Shingles

Known traditionally as “snake disease”, shingles is an extremely painful and debilitating rash. About 95% of adults over the age of 50 are at risk of shingles if they had previously contracted the chickenpox virus earlier in their lives. Both chickenpox and shingles are caused by the same varicella zoster virus. According to the US Centre for Disease Control and Prevention (CDC), one in three people will develop shingles in their lifetime.

Older adults who have had chickenpox face a higher risk of getting shingles as the varicella zoster virus never leaves their body. Rather, it remains inactive for many years in the nerve roots before flaring up again as shingles.

Shingles is characterized by a red skin rash that can cause pain and burning. Shingles usually appears as a stripe of blisters on one side of the body, typically on the torso, neck, or face.

Most cases of shingles clear up within two to three weeks. The first symptoms of shingles are usually pain and burning. The pain is usually on one side of the body and occurs in small patches. A red rash typically follows. The rash characteristics include: red patches, painful, fluid-filled blisters that break easily and itching. This can be associated with fever, muscle weakness, chills and/or headache.

The treatment for shingles is aimed at diminishing the effects of the virus, as well as pain management.

Antiviral medications are used against the varicella zoster virus. These medications help shorten the course of the illness, decrease the severity of the illness, and hasten the healing of the skin lesions. They may also help prevent the potential complications sometimes encountered with shingles. Antiviral medications are most effective when started within 72 hours of the first appearance of the rash.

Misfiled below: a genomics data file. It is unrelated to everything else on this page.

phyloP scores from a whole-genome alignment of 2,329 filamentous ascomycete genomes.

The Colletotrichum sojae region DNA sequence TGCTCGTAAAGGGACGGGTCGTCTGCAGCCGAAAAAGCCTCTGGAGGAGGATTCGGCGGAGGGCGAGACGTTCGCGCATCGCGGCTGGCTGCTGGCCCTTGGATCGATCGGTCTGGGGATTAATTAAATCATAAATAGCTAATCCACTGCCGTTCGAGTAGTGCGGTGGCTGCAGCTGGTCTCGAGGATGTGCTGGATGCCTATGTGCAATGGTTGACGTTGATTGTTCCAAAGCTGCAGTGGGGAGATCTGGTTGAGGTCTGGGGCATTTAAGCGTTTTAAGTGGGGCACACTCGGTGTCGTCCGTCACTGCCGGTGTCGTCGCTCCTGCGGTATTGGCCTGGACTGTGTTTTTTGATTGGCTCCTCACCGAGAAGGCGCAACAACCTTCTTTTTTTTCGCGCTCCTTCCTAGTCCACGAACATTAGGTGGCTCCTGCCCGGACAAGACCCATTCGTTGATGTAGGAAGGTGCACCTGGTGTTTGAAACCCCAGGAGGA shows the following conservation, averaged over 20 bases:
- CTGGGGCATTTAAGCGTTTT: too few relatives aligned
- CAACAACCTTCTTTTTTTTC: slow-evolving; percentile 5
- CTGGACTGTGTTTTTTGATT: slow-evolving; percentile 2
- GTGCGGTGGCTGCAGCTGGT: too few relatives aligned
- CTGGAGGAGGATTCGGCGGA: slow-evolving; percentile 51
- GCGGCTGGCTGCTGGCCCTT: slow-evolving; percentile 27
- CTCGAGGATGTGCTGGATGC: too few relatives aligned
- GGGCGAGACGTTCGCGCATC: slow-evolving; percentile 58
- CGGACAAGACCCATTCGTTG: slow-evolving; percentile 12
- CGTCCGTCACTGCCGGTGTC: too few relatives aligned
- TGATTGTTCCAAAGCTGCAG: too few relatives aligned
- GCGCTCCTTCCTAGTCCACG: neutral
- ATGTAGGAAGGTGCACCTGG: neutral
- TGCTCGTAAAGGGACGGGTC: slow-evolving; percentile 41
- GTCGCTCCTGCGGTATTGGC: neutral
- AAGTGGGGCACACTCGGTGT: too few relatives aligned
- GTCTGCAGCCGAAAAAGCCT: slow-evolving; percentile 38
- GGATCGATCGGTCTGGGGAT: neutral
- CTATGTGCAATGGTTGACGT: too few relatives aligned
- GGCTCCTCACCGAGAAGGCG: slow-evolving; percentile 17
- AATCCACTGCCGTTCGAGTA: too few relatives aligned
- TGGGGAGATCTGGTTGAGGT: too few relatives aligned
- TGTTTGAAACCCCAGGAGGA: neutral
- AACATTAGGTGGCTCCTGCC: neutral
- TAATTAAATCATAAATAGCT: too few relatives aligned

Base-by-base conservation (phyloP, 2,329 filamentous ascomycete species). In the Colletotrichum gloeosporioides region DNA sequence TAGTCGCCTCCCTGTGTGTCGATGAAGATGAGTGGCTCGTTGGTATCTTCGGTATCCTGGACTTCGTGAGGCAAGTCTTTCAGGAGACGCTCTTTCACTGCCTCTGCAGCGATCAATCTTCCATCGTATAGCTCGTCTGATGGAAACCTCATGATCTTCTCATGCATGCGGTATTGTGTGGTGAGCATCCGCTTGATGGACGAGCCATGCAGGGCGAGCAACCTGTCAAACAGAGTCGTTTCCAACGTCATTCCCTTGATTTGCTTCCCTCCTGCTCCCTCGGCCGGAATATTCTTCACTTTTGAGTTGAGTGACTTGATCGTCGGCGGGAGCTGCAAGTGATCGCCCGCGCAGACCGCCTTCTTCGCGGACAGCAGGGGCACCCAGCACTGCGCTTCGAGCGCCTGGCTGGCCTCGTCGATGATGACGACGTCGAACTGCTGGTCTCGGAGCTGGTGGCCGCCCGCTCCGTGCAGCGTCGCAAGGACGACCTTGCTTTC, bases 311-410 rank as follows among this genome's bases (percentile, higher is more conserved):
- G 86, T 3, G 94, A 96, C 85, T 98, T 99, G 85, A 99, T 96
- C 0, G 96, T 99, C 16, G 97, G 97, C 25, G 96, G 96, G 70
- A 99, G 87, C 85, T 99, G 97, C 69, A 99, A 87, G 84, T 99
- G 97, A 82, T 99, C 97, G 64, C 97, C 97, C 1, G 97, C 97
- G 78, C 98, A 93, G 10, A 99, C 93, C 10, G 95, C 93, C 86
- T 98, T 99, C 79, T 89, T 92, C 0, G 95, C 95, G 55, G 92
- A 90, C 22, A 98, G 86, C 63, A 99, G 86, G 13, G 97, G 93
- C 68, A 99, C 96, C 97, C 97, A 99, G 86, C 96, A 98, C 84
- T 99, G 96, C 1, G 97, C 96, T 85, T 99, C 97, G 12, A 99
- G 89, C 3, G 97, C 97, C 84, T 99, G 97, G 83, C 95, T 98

Pain medication can be used to help relieve the discomfort caused by the rash. Analgesics such as acetaminophen or anti-inflammatory drugs such as ibuprofen may be all that is needed. Individuals with more severe pain may require stronger pain medication. Over-the-counter antihistamine medication may help alleviate the localized itching.

Sometimes, complications occur, especially if the one affected is older or immunity is weakened. The complications involve the nerves, skin, eyes and other organs. Other rare complications include infections of the lung (pneumonia), liver (hepatitis), brain (encephalitis), spinal cord (myelitis) or the membranes surrounding the brain and spinal cord (meningitis).

In a nutshell, shingles can be controlled and complications avoided with early treatment and care. There are vaccines available for chicken pox and shingles. Feel free to dropby or contact us at AMC Medical Clinic for further advice.

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